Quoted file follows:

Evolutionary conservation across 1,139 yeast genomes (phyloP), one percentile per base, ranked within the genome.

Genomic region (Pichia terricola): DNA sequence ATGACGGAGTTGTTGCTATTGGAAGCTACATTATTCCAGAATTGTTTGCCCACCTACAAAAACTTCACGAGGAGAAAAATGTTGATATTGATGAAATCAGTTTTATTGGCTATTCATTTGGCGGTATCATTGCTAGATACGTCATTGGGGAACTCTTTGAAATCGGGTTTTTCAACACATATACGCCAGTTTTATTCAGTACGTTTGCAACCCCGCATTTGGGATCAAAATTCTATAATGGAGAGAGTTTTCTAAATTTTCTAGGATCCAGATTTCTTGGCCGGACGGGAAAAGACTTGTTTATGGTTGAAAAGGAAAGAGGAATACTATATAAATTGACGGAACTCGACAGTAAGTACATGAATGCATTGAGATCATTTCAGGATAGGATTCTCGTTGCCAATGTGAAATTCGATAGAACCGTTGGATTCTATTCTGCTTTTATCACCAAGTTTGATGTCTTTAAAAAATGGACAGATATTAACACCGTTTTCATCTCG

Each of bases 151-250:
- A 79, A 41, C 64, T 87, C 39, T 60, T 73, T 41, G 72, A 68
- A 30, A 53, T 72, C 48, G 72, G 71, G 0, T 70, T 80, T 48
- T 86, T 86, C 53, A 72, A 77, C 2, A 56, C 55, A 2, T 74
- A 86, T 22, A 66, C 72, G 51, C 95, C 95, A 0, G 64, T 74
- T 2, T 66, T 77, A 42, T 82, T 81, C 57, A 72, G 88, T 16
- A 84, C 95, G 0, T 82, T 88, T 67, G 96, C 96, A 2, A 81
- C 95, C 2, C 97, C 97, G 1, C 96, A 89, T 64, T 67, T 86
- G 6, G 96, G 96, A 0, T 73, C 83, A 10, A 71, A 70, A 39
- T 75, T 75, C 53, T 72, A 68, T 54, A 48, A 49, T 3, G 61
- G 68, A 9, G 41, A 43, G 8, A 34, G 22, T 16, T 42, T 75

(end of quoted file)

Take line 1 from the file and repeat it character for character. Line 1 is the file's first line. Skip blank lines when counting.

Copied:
Evolutionary conservation across 1,139 yeast genomes (phyloP), one percentile per base, ranked within the genome.